Always Perfect

Age 14 to 16 Challenge Level:

Show that if you add 1 to the product of four consecutive numbers the answer is ALWAYS a perfect square.

Mod 3

Age 14 to 16 Challenge Level:

Prove that if a^2+b^2 is a multiple of 3 then both a and b are multiples of 3.

Rolling Coins

Age 14 to 16 Challenge Level:

A blue coin rolls round two yellow coins which touch. The coins are the same size. How many revolutions does the blue coin make when it rolls all the way round the yellow coins? Investigate for a. . . .

Square Mean

Age 14 to 16 Challenge Level:

Is the mean of the squares of two numbers greater than, or less than, the square of their means?

Cosines Rule

Age 14 to 16 Challenge Level:

Three points A, B and C lie in this order on a line, and P is any point in the plane. Use the Cosine Rule to prove the following statement.

Age 14 to 16 Challenge Level:

Four jewellers share their stock. Can you work out the relative values of their gems?

Natural Sum

Age 14 to 16 Challenge Level:

The picture illustrates the sum 1 + 2 + 3 + 4 = (4 x 5)/2. Prove the general formula for the sum of the first n natural numbers and the formula for the sum of the cubes of the first n natural. . . .

Picture Story

Age 14 to 16 Challenge Level:

Can you see how this picture illustrates the formula for the sum of the first six cube numbers?

Proof: A Brief Historical Survey

Age 14 to 18

If you think that mathematical proof is really clearcut and universal then you should read this article.

Picturing Pythagorean Triples

Age 14 to 18

This article discusses how every Pythagorean triple (a, b, c) can be illustrated by a square and an L shape within another square. You are invited to find some triples for yourself.

Mouhefanggai

Age 14 to 16

Imagine two identical cylindrical pipes meeting at right angles and think about the shape of the space which belongs to both pipes. Early Chinese mathematicians call this shape the mouhefanggai.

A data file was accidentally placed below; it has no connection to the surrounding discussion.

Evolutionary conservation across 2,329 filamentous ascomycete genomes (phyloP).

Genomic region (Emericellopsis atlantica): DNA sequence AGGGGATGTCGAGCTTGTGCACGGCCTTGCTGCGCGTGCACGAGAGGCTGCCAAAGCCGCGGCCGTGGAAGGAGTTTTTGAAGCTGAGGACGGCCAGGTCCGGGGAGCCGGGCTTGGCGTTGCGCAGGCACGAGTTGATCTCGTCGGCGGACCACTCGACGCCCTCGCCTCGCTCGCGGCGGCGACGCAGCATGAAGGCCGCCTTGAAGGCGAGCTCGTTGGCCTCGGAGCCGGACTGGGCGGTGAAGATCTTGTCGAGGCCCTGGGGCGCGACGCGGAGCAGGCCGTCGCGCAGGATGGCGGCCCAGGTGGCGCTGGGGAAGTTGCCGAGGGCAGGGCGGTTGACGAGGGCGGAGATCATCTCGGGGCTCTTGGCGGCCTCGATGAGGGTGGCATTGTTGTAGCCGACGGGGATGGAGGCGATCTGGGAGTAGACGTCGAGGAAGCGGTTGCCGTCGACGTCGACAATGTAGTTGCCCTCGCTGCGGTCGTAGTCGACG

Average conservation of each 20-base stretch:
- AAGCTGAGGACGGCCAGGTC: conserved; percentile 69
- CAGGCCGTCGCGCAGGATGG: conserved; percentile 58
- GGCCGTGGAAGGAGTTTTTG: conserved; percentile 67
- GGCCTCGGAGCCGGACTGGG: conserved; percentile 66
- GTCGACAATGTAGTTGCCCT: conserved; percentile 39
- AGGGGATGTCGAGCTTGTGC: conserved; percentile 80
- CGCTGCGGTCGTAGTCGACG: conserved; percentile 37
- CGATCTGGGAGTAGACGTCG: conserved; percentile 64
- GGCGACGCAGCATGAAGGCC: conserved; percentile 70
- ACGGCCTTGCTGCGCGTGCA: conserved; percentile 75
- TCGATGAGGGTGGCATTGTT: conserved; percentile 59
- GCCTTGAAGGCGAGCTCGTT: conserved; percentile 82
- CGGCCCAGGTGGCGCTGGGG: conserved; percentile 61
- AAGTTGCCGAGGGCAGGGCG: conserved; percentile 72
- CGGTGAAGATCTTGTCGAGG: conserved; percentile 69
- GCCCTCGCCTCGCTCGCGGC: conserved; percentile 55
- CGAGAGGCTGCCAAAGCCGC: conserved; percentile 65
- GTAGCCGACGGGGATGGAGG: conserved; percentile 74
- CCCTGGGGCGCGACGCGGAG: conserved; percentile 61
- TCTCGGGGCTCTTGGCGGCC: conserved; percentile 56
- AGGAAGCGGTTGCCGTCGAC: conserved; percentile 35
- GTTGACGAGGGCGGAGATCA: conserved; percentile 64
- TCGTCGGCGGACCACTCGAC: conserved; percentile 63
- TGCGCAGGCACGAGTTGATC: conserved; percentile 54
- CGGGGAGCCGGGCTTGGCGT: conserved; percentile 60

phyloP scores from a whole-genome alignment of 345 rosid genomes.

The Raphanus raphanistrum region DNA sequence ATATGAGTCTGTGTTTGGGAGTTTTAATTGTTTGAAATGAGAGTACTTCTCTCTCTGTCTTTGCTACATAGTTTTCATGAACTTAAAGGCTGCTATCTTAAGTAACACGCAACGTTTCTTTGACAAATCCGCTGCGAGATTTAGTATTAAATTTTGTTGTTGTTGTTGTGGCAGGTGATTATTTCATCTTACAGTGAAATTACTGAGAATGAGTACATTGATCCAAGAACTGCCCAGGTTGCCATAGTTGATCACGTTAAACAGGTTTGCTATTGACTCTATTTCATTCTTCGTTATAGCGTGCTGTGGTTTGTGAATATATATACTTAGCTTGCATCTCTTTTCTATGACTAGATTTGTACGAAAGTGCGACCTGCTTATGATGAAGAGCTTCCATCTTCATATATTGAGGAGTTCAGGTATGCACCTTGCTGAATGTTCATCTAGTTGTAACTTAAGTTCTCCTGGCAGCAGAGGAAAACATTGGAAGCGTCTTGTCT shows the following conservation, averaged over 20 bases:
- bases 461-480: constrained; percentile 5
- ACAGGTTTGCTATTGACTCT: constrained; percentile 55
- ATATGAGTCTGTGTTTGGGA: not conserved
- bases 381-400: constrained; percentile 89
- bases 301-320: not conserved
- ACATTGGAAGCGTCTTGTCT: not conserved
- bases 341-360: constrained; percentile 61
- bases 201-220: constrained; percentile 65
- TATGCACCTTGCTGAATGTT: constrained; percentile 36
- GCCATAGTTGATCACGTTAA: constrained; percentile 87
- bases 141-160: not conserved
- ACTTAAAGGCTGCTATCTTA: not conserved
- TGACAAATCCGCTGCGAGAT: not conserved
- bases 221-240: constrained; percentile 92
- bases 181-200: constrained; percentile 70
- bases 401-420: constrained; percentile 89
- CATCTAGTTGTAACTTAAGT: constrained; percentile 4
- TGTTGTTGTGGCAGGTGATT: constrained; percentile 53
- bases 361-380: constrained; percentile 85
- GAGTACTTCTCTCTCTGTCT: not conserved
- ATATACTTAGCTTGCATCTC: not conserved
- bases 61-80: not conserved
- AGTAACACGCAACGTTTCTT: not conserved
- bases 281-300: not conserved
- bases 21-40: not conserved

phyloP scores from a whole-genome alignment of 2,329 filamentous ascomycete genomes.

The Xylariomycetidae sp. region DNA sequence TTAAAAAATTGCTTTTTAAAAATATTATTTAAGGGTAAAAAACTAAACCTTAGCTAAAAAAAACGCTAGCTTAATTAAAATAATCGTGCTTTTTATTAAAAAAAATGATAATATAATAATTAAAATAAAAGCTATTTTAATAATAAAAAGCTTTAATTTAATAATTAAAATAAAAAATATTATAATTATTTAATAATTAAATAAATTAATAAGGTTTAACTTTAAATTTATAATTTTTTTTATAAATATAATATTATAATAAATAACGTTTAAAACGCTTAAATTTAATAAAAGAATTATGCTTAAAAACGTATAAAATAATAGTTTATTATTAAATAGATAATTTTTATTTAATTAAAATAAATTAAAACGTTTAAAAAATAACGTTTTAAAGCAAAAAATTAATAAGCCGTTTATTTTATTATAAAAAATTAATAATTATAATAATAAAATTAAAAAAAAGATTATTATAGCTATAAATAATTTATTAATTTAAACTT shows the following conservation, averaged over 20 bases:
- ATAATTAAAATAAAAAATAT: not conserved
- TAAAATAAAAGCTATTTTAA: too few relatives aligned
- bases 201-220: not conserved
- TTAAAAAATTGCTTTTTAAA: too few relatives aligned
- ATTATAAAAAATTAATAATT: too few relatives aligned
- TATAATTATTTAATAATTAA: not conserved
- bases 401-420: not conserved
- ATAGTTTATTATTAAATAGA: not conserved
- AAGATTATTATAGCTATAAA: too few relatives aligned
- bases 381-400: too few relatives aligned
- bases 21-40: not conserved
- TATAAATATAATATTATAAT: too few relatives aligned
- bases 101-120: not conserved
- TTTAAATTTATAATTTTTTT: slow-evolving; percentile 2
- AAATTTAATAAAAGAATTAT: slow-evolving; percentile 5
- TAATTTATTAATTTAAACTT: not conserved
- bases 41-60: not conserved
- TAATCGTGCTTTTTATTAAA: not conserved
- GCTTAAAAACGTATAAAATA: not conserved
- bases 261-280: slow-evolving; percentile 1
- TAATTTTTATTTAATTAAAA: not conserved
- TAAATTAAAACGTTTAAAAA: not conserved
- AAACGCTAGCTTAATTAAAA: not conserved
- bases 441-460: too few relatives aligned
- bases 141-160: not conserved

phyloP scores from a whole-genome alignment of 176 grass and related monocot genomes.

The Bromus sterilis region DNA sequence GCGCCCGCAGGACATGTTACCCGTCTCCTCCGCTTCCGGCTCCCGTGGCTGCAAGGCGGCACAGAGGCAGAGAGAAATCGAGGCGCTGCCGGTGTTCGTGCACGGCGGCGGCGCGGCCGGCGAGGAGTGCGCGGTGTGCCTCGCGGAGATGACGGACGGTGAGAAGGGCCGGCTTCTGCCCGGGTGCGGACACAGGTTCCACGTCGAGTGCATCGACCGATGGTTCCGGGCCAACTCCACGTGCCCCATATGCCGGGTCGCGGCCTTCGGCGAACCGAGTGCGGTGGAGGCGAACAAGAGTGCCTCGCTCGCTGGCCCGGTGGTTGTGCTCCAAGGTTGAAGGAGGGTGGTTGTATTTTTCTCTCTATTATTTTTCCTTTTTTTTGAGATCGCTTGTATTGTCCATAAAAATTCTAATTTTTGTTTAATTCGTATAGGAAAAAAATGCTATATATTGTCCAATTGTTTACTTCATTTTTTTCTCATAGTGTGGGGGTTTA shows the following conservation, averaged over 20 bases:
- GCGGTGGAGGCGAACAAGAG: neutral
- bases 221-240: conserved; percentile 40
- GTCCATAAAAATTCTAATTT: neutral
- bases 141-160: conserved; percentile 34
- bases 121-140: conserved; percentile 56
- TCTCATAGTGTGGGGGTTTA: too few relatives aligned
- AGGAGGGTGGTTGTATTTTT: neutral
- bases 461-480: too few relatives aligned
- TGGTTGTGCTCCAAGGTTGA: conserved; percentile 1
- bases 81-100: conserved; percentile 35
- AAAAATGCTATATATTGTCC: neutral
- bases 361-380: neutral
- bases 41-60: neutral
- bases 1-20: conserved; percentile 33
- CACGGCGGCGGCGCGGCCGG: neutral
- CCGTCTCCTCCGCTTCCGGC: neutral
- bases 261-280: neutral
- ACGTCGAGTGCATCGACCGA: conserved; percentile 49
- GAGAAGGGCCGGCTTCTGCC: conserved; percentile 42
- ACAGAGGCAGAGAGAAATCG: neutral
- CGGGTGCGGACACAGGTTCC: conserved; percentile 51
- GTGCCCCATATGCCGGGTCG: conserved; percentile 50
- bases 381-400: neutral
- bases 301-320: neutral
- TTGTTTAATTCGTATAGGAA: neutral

Impossible Sandwiches

Age 11 to 18

In this 7-sandwich: 7 1 3 1 6 4 3 5 7 2 4 6 2 5 there are 7 numbers between the 7s, 6 between the 6s etc. The article shows which values of n can make n-sandwiches and which cannot.

The Great Weights Puzzle

Age 14 to 16 Challenge Level:

You have twelve weights, one of which is different from the rest. Using just 3 weighings, can you identify which weight is the odd one out, and whether it is heavier or lighter than the rest?

Triangular Intersection

Age 14 to 16 Short Challenge Level:

What is the largest number of intersection points that a triangle and a quadrilateral can have?

More Number Sandwiches

Age 11 to 16 Challenge Level:

When is it impossible to make number sandwiches?

Calculating with Cosines

Age 14 to 18 Challenge Level:

If I tell you two sides of a right-angled triangle, you can easily work out the third. But what if the angle between the two sides is not a right angle?

Same Length

Age 11 to 16 Challenge Level:

Construct two equilateral triangles on a straight line. There are two lengths that look the same - can you prove it?

Age 11 to 18 Challenge Level:

Advent Calendar 2011 - a mathematical activity for each day during the run-up to Christmas.

L-triominoes

Age 14 to 16 Challenge Level:

L triominoes can fit together to make larger versions of themselves. Is every size possible to make in this way?

Geometric Parabola

Age 14 to 16 Challenge Level:

Explore what happens when you draw graphs of quadratic equations with coefficients based on a geometric sequence.

Age 11 to 16 Challenge Level:

Draw some quadrilaterals on a 9-point circle and work out the angles. Is there a theorem?

Breaking the Equation ' Empirical Argument = Proof '

Age 7 to 18

This article stems from research on the teaching of proof and offers guidance on how to move learners from focussing on experimental arguments to mathematical arguments and deductive reasoning.

Folding Fractions

Age 14 to 16 Challenge Level:

What fractions can you divide the diagonal of a square into by simple folding?

Iffy Logic

Age 14 to 18 Challenge Level:

Can you rearrange the cards to make a series of correct mathematical statements?

Salinon

Age 14 to 16 Challenge Level:

This shape comprises four semi-circles. What is the relationship between the area of the shaded region and the area of the circle on AB as diameter?

Classifying Solids Using Angle Deficiency

Age 11 to 16 Challenge Level:

Toni Beardon has chosen this article introducing a rich area for practical exploration and discovery in 3D geometry